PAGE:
You’re not going to read W.W. Jacobs’ The Monkey’s Paw to a 6 year old, but your teenager might love it. Little people love the story of The Three Billy Goats Gruff. This might seem trite, but the youngest talks his way out of being eaten by a troll, as does the second goat, and it is the eldest, and strongest goat that dispatches the troll over the bridge. Telling a story like this, you can make the troll frightening and funny — it can have a scary, gruff voice, but pull silly faces, go cross-eyed, to counter that. The kids should feel scared and okay at the same time — if done right. And it is the river that smashes the troll into a million pieces.
The Scottish ballad of Tam Lin (also known as Tamlane) can teach you not to give up looking for what you want. And that it might not be easy to get. This is primarily a love story, but the female protagonist has to save her love by holding onto him while the evil fairy queen turns him into various dangerous creatures and finally a red hot iron rod, or sword (few fairies are good in folk tales). By plunging the sword into the nearby well, he is saved from the fairy folk, and the lovers are reunited. You might have to hold on tight to keep what you truly want, but you also have to be able to let it go.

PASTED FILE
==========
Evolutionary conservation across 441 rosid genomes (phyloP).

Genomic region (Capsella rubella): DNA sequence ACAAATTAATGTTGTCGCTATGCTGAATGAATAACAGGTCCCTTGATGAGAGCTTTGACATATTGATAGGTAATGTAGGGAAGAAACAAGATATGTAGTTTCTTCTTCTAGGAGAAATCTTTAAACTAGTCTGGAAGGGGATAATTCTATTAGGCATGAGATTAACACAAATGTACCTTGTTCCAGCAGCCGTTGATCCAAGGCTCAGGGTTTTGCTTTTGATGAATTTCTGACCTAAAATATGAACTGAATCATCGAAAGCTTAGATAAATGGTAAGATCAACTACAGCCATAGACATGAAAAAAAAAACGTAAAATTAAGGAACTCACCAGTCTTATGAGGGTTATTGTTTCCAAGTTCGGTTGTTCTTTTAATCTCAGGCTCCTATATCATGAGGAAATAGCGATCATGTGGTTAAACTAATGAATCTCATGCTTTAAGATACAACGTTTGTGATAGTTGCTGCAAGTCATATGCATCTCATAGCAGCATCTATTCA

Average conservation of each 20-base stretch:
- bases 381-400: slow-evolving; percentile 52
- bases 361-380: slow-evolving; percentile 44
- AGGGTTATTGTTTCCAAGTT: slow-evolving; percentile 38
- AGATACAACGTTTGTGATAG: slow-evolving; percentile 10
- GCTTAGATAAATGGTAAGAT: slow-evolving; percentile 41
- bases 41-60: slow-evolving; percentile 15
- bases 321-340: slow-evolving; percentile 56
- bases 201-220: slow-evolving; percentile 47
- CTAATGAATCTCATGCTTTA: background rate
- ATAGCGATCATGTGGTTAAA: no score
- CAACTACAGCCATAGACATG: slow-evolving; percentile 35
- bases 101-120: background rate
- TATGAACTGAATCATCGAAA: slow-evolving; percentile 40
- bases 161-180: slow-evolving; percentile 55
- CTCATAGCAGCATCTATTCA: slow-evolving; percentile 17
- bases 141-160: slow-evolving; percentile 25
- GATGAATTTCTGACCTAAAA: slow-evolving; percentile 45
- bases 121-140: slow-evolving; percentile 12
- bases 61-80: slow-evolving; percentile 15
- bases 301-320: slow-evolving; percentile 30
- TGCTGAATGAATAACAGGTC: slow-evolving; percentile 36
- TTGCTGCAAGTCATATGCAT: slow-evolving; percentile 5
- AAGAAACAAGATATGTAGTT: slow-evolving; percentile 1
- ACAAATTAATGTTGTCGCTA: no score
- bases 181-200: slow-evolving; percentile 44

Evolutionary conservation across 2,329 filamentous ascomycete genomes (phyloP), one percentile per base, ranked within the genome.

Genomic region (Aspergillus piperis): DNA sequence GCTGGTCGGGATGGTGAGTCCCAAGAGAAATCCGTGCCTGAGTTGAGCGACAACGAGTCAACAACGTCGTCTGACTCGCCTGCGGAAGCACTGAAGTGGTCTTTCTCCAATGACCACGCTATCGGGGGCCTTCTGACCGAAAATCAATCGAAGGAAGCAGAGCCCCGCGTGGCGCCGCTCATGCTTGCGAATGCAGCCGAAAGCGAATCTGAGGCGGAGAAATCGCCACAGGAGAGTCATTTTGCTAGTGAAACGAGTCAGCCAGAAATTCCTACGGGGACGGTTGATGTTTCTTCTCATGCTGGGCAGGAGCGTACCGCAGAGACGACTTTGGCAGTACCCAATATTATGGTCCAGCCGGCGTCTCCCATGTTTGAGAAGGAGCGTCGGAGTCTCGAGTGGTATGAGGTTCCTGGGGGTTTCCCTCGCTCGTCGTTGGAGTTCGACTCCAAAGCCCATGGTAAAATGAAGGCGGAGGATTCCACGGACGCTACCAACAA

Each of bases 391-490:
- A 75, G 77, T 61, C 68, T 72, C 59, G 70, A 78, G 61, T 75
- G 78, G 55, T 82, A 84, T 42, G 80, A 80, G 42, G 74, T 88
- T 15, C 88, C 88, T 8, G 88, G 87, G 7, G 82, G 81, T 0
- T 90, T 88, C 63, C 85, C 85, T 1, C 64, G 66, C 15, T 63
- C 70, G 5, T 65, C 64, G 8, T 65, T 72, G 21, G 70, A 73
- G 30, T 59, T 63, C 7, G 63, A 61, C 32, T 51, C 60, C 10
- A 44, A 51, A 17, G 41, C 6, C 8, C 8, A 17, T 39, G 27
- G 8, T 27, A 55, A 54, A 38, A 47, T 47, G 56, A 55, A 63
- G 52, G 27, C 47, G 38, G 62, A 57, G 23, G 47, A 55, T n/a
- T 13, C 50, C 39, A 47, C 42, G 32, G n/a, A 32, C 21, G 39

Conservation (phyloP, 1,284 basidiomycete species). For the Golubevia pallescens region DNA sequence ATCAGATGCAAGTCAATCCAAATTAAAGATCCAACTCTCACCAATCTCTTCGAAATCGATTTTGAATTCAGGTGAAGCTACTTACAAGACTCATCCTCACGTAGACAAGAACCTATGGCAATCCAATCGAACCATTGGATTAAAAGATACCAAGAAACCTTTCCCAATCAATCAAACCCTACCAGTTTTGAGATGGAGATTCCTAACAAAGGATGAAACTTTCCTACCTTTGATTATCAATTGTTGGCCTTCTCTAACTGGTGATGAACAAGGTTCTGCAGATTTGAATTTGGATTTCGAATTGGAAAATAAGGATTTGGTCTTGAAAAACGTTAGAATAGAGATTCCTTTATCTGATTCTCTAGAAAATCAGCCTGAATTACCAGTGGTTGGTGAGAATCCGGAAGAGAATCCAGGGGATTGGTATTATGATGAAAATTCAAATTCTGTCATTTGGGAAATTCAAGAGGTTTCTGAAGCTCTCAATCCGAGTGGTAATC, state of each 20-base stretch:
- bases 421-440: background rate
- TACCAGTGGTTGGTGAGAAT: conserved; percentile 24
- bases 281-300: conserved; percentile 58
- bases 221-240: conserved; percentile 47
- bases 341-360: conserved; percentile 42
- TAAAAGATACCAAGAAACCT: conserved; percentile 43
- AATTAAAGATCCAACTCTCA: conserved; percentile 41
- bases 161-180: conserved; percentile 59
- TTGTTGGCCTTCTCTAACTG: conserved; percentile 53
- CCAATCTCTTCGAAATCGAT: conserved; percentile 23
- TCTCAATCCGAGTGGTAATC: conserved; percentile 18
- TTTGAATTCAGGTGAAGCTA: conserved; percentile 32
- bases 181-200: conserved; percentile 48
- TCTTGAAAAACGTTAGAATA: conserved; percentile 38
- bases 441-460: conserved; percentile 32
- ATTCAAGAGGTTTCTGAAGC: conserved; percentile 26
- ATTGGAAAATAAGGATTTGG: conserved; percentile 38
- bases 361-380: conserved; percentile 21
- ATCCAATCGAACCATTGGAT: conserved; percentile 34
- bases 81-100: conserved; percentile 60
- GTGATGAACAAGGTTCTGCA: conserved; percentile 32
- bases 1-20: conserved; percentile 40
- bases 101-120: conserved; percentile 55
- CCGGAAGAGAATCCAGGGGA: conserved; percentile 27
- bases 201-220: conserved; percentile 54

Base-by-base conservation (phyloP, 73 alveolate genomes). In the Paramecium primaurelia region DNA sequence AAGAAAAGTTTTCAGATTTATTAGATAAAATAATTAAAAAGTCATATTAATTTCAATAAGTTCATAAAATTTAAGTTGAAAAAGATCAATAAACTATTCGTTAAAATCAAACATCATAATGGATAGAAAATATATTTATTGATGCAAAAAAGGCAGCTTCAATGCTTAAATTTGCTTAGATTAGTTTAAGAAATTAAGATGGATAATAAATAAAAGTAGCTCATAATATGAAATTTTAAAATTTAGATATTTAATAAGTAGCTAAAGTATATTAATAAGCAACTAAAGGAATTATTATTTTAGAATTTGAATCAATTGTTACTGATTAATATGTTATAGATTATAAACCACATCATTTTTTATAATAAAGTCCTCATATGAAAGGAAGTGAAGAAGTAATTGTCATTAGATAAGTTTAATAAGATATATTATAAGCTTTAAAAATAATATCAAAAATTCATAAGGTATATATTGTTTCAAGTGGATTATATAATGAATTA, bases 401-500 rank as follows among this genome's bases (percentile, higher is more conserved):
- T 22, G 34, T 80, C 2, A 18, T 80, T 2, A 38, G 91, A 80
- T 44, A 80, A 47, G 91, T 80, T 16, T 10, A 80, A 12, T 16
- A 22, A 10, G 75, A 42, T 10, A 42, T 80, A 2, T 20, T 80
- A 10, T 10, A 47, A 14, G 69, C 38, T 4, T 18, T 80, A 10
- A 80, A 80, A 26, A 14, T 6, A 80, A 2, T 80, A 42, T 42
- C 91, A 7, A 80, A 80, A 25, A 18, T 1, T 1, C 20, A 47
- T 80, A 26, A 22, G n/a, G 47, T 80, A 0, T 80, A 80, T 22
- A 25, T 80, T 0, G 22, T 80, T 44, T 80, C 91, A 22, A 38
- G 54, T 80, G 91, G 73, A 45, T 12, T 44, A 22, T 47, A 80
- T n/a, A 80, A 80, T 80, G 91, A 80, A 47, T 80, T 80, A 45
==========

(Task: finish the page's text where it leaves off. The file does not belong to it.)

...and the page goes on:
If you don’t teach young people how to handle fear safely through stories, how will they be able to deal with it when they first come across it in real life? Kids are smart. Kids are hardy. They have to be. We cannot protect our kids forever, they need to find their way in the world, and these old stories really do help. Not the watered down versions, but the ‘original’ versions. They teach us creative ways to think, to be strong, and determined, and as I said — how to handle fear.
How Kids Use Stories to Process